"Your lot pinched our king, our Yorkshire king. Your lot in Leicestershire where you live."
You might not expect to hear something like that during sports analysis, but that’s exactly what went down when the topic of Richard III came up between cricket commentators Geoffrey Boycott and Jonathan Agnew during a recent match. BBC News noted on Aug. 10 that the duo had been talking about King Lear and Shakespeare when Boycott, a Yorkshireman himself, claimed the town that became Richard III’s final resting place “pinched his bones” and is keeping them just to make money.
A little background: Richard III died in 1485 at the Battle of Bosworth Field, after which Henry Tudor VII ascended the throne as Henry VII. Richard’s remains were not identified until early last year, when a team of scientists with the University of Leicester found them under a car park in the town of the same name and determined they were his “beyond reasonable doubt.”
The Plantagenet Alliance, a group of the king’s modern-day descendants who hoped to have the last king of House of York “brought home,” previously filed an appeal in March claiming their wishes as the king’s living relatives about his reburial were not acknowledged enough. However, since Leicester had already been granted a burial license, Britain’s High Court of Justice ruled against them in May and said the king should receive a “dignified reburial” at Leicester Cathedral.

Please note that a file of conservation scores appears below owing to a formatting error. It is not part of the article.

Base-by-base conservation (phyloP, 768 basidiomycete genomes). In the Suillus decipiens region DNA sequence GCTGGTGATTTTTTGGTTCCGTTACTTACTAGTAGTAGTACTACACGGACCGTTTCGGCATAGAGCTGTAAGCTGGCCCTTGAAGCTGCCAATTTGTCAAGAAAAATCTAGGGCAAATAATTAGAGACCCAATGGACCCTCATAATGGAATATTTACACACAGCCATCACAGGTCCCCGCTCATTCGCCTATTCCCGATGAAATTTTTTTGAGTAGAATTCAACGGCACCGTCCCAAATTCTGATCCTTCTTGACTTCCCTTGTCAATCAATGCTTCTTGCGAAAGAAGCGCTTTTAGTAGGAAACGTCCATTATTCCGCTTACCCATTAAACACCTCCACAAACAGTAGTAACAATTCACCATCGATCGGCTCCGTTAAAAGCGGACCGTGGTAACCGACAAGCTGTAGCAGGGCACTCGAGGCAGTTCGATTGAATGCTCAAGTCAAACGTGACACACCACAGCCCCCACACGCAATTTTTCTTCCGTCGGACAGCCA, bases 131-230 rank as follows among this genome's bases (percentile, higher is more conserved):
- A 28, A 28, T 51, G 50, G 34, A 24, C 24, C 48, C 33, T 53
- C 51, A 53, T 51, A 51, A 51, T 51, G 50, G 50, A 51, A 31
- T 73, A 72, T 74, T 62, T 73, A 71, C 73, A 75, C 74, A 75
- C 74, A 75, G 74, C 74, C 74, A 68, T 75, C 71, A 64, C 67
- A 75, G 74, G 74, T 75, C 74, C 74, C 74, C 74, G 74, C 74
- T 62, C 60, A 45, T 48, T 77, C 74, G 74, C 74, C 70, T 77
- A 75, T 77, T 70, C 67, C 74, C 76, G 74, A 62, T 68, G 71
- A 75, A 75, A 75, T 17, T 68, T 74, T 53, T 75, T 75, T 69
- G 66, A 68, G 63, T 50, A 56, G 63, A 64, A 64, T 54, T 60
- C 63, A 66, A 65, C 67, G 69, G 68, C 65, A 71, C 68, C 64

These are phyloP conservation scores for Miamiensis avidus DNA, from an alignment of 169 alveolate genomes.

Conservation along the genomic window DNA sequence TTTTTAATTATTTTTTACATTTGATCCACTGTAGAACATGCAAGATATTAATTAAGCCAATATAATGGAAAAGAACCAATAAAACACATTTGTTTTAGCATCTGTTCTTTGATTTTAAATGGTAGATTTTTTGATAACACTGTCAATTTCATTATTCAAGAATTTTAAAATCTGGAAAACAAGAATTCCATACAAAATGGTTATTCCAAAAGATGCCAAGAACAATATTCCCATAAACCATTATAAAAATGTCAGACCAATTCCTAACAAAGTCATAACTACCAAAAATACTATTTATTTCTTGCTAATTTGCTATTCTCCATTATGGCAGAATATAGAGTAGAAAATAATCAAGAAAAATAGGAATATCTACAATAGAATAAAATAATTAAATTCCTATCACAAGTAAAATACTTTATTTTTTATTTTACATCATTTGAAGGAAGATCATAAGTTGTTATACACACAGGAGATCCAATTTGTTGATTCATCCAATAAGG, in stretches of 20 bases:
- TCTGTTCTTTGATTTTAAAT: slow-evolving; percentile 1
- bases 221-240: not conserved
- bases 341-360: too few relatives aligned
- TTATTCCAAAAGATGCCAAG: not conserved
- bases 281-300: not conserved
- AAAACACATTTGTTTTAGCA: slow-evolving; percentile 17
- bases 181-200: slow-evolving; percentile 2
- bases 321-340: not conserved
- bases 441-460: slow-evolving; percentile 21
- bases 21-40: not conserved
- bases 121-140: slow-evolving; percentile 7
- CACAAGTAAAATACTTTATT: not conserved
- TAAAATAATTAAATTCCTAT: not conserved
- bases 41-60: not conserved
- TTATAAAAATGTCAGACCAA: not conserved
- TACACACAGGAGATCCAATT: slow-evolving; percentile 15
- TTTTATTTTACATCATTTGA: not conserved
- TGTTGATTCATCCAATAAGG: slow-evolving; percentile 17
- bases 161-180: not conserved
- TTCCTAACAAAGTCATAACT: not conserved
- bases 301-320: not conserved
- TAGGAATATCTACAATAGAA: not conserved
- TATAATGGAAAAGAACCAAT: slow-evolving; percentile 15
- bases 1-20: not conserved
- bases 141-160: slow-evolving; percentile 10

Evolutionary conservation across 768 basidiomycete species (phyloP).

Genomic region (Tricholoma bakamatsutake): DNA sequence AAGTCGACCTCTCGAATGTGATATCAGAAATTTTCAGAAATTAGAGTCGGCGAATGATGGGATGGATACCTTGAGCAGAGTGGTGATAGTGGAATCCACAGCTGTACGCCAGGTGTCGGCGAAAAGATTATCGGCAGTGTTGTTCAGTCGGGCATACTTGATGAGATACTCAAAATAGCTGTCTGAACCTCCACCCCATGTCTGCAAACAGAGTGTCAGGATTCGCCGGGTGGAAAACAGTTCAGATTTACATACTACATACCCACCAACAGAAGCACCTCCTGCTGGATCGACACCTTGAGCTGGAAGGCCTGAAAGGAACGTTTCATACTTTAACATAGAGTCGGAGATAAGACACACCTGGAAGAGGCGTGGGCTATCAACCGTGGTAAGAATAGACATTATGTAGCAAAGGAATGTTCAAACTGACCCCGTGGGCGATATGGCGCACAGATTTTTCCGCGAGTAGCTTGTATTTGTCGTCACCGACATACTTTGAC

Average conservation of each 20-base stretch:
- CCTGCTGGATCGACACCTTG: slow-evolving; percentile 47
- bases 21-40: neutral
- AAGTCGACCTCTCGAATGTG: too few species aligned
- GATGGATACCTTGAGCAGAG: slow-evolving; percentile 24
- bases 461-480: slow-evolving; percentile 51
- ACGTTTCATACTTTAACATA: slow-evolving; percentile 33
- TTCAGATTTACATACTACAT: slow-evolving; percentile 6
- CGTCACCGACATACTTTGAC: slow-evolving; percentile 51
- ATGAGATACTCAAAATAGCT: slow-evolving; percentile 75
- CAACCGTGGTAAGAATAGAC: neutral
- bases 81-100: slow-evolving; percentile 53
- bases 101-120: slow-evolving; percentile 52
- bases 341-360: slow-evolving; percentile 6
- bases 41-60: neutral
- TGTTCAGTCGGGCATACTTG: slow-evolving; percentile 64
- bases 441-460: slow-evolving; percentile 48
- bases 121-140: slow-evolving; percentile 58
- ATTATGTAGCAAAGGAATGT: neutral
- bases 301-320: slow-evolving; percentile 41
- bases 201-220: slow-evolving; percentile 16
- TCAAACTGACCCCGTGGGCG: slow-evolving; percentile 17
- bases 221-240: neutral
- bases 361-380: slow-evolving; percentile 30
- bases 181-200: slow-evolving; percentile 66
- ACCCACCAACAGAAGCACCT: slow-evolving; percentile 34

In response to Boycott’s accusation, Agnew stuck up for Leicestershire, the county in which he lives, saying Richard “has been quite happy there under a car park for hundreds of years."
"Yeah, you only kept him so you can make money, people looking at him. He is king of Yorkshire," Boycott responded.
Agnew said the king’s reburial would be “moving,” adding that he deserved to be laid to rest, but Boycott remained unmoved, saying, “Yeah, you kept him for the money.”
The debate over Leicester’s true motives behind keeping Richard III’s remains comes days after plans to reinter the king at Leicester Cathedral were finalized. On March 26, 2015, the monarch’s remains will be given that “dignified reburial” after a week-long program of events leading up to the ceremony, which includes transporting the remains to Bosworth and other villages in the county in a memorial parade. The Duke of Gloucester, a title Richard III once held himself, has agreed to be the patron of a fundraising effort to come with the £2.5 million needed to help cover the reinterment costs.
Though the official reburial won’t happen until next year, history buffs can now visit the King Richard III Visitor Centre, which opened on July 26. The center is situated around the spot where his remains were found and aims to educate visitors about Richard III’s dynasty, death, and (re)discovery.